Election 2012 gives green light to same-sex marriage, marijuana usage

Even though Tuesday’s election focused mostly on the presidential race, it also brought a series of historic state ballot initiatives that included the legalization of same-sex marriage and recreational marijuana usage.

Marriage equality supporters saw progress in four states. Maine, Maryland and Washington joined the ranks of New York and six other states by voting to fully legalize same-sex marriage. Minnesota voters rejected a proposed constitutional amendment that would have banned same-sex marriage.

Natalie Briggs, an LSP freshman who voted in Minnesota by absentee ballot, said she was excited by the decision the voters made in her state.

“I’m happy that many of my friends won’t face discrimination should they choose to marry the person they love in Minnesota,” Briggs said. “This is a really important victory for my community and my state, and I’m glad I was able to be a part of it.”

Emma Lindsay, a sophomore at Bates College in Maine, agreed. Lindsay said she is optimistic about what this ballot initiative could mean for the future of marriage equality.

“It was a long-time coming here, and hopefully Maine will set a precedent for other states who are on the fence about legalizing same-sex marriage,” Lindsay said.

Colorado and Washington also became the first states to approve the legalization of marijuana for recreational purposes. The U.S. Justice Department said it is reviewing the initiatives but did not comment on how it would proceed. In both states, marijuana users must be at least 21 years old and can only legally purchase marijuana from licensed retailers, whose businesses are subject to state taxation and regulation.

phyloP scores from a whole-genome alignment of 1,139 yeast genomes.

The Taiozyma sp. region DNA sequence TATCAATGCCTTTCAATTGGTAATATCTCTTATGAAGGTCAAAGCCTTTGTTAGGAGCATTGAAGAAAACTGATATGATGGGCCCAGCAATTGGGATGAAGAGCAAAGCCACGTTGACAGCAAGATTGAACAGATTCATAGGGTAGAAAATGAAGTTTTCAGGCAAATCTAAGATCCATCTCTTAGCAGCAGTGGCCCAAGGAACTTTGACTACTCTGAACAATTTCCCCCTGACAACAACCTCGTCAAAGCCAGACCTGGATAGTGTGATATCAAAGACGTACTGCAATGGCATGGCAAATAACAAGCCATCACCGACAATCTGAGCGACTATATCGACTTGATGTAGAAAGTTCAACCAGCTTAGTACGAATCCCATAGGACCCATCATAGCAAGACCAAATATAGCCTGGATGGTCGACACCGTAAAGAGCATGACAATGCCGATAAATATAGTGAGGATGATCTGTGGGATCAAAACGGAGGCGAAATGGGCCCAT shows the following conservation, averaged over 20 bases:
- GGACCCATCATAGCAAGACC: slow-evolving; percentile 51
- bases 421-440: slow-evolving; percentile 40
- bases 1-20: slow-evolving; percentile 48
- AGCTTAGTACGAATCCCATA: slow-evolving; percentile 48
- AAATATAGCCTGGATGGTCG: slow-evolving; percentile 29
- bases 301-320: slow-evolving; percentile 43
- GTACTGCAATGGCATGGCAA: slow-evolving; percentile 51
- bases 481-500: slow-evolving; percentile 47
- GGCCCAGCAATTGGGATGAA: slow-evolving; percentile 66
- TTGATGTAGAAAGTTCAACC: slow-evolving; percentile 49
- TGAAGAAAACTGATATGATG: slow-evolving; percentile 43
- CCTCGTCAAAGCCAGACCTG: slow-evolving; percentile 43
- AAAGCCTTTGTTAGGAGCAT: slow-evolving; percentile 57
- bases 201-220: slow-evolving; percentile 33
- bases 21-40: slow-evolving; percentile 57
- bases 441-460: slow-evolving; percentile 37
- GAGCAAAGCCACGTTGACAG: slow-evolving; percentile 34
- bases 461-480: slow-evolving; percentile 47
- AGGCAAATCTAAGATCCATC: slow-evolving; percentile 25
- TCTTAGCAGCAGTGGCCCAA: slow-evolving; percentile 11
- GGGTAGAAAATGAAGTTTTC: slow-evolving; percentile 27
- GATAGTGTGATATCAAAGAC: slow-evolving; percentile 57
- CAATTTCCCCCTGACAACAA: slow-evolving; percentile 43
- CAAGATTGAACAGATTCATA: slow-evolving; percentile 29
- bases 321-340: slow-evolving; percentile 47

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ine Harrington, a professor of politics at NYU, said much of this decision hinges on fiscal policy at the state level.

“States don’t want to be paying to lock people up for smoking [marijuana] for recreational use,” Harrington said. “So the fiscal politics are coming together to form a coalition with a long enduring movement of [marijuana legalization advocates].”

CAS freshman Richard Perez, a Colorado native and voter, said even though the decision will not affect him, he knows a lot of people in Colorado who are happy.

“I believe it should be up to the states to choose to legalize it or not,” Perez said. “I wouldn’t have an idea if it will become a national trend.”

News organizations said Generation Y voters may have heavily affected the results of these state ballot measures. Fox News exit polls revealed that voters from 18 to 29 made up for 15 to 22 percent of the vote in Maine, Maryland, Minnesota, Washington and Colorado. In every decision that was made, the majority of this group was on the winning side. Maryland’s Question 6 to legalize same-sex marriage, for example, received overwhelming support among younger voters, with 70 percent in favor of
its passing.

Harrington said these initiatives reveal a larger trend in state policies.

“In terms of the direction that is going on now as opposed to 2005, 2006 at the state level, the movement is in the direction of expanding civil rights,” she said. “I think that is in line with the national trajectory as well.”

A version of this article appeared in the Wednesday, Nov. 8 print edition. Veronica Carchedi is deputy university editor. Email her at vcarchedi@nyunews.com. 

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